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Chat- Distribution & Festival Update
Apr 20th, 2015 by paul peditto

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It’s been nearly two years since I first told you folks how CHAT, the micro-budget film I wrote and produced with my partner Boris Wexler, came about. It’s actually been almost three years since the first idea for a script. Then came months of outlining, another 10 months to write four drafts, then months of the Kickstarter campaign and private investment raising to get us funded.

We went into pre-production in April/May of 2012, an 18-day shoot in Chicago, all Chicago crew and actors. I wrote a series of posts about life on set which can be found on this site, the trials and tribulations that most D.I.Y. filmmakers know like old friends. We finished filming in early May with only one short day of pickup photography and well within budget.

Post-production commenced. The many months of editing, epic time-code notes, opinions from our “inner circle”, Boris looking to cut and tighten, our production house doing the ADR and foley work, color correction and score. The film was “ready” for a cast and crew screening early this summer. I swear to Christ I’m not patting myself on the back when I tell you that night when nearly 200 folks got out of their seats for a standing ovation for CHAT–it felt pretty damn good.

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So, where are we at now with CHAT?

It’s never easy for a micro-budget movie like ours, a movie without name actors, with little or no cash for promotional material, minimal cash for festival submissions, in a crowded field absolutely gutted with “product”–because, you see, now that everyone can get hold of a Canon 5D and make a micro-budget film–everyone is. 12,000+ submissions to Sundance last year.

Boris and I, along with producer Lucy Manda, then embarked on as comprehensive a strategy as we could for the cash available to us. Lucy put together a definitive monthly list of A, B, and C-level film fests. Through another generous donation by our lovely and generous investor January Stern and her investment group, we raised a few thousand to pay for festival submissions. Lucy would send out each month to the short list we picked and because we’ve only recently started I can’t give you a comprehensive scorecard so far–too early to tell. I can say the movie will screen locally in Aurora, Illinois on May 3, at 1:30 at the Illinois International Film Festival.

Also, I can tell you about though was my experience with traditional distributors. Back in the day of my first movie JANE DOE, if someone had told me I’d be making cold calls to tired-eyed distributors to sell my movie–well, let’s call it unlikely in the extreme. NO CLUE. But here I was just a month ago making cold calls to a Distributor list Boris and Lucy put together.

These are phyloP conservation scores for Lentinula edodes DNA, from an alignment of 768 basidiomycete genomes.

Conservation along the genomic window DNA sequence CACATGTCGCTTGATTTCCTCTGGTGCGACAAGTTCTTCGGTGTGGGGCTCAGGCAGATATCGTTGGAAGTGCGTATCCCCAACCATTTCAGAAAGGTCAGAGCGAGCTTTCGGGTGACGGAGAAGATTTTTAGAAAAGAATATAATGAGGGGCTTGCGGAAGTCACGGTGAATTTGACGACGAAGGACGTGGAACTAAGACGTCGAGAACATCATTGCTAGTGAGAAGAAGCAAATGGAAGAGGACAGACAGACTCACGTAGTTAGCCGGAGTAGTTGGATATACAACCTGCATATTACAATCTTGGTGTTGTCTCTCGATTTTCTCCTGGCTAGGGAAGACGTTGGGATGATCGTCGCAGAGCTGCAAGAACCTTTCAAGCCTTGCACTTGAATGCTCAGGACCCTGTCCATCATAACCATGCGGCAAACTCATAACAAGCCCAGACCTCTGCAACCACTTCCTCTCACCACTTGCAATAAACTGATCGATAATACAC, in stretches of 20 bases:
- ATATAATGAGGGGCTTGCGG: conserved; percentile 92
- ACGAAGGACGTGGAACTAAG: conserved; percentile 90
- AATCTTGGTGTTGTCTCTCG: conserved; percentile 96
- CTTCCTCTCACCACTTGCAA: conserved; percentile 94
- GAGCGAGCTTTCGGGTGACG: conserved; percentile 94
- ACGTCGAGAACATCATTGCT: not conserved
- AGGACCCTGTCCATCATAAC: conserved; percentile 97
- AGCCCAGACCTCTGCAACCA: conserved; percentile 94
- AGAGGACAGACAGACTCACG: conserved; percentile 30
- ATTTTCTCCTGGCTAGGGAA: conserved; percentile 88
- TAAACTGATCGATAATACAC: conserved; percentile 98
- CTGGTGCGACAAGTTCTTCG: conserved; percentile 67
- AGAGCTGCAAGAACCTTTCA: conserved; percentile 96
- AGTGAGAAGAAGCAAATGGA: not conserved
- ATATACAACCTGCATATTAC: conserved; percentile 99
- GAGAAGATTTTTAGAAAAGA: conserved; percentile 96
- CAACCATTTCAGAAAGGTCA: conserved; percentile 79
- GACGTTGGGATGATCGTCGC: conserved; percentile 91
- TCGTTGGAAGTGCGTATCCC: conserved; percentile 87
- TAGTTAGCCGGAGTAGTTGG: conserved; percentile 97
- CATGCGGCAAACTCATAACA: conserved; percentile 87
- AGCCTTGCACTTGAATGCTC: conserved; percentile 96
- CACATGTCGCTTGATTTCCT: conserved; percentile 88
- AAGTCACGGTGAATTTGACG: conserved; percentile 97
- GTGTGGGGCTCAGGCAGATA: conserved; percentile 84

Now I had experience with what it’s like to try to cold call agents with a screenplay. The results were U G L Y. You’d have to be smoking some 12th generation purple indica to think that agents want to hear your cold telephone elevator pitch, let alone spend two full hours of their weekend reading your Final Draft opus. So, I fully expected the same reception with my clumsy telephone pitch of CHAT.

Guess what? Not a single distributor told me flat out no. I was shocked, but I shouldn’t have been. We had a movie in hand. It’s a very different matter to ask someone to watch a two-minute trailer and read a logline/synopsis. About 20 of them did. About two were interested immediately.

We went with neither of them.

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Remember the four golden words: WHO DO YOU KNOW?

A friend of a friend got hold of the folks at Showcase Entertainment. The watching of the movie might have started as a favor but, in what was probably a great surprise for them, they dug the movie.

And offered us WORLDWIDE distribution!

Here’s the web page for Showcase Entertainment, and the Chat page.

CHAT is also featured in a book Boris and I have coming out called The D.I.Y. Filmmaker. It’s being pre-sold at Amazon now and is due out in late May/June.

So what’s all this mean? It means they pitched us at American Film Market. Are pitching us at various cable outlets and foreign territories. Digital will come later, hopefully connecting with Netflix, Hulu, Vudu, iTunes and the other usual suspects. This exposure, plus selling a few foreign territories, will, hopefully, move us toward paying back investors.  We shall see what transpires. I’ll keep you abreast…

So with that, Good Script Gods Readers, here’s the latest trailer for CHAT.

Wish us well, mockingbird.

Micro-Budget Screenwriting- Top 10 List
Oct 29th, 2014 by paul peditto

 

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“The ideal low-budget movie is set in the present, with few sets, lots of interiors, only a couple speaking actors (none of them known), no major optional effects, no horses to feed. It’s no wonder so many beginning movie-makers set a bunch of not-yet-in-the-Guild teenagers loose in an old house and have some guy in a hockey mask go around and skewer them.”

–John Sayles, Thinking in Pictures

Doing research for a book proposal, I came across these stats:

• Amazon search-keywords: Hollywood Screenwriting: Yields 20 pages, 754 books.
• Amazon search-keywords: Low Budget Filmmaking: Yields 41 pages, 549 books.

There are 754 books available today to help screenwriters in their quest to “make it” in Hollywood. Also, 549 “how-to-go-low-budget” books show the A-to-Z method of making movies for no money. But… what about the space between these?

• Amazon search-keywords: Micro-Budget Screenwriting: Yields 1 book.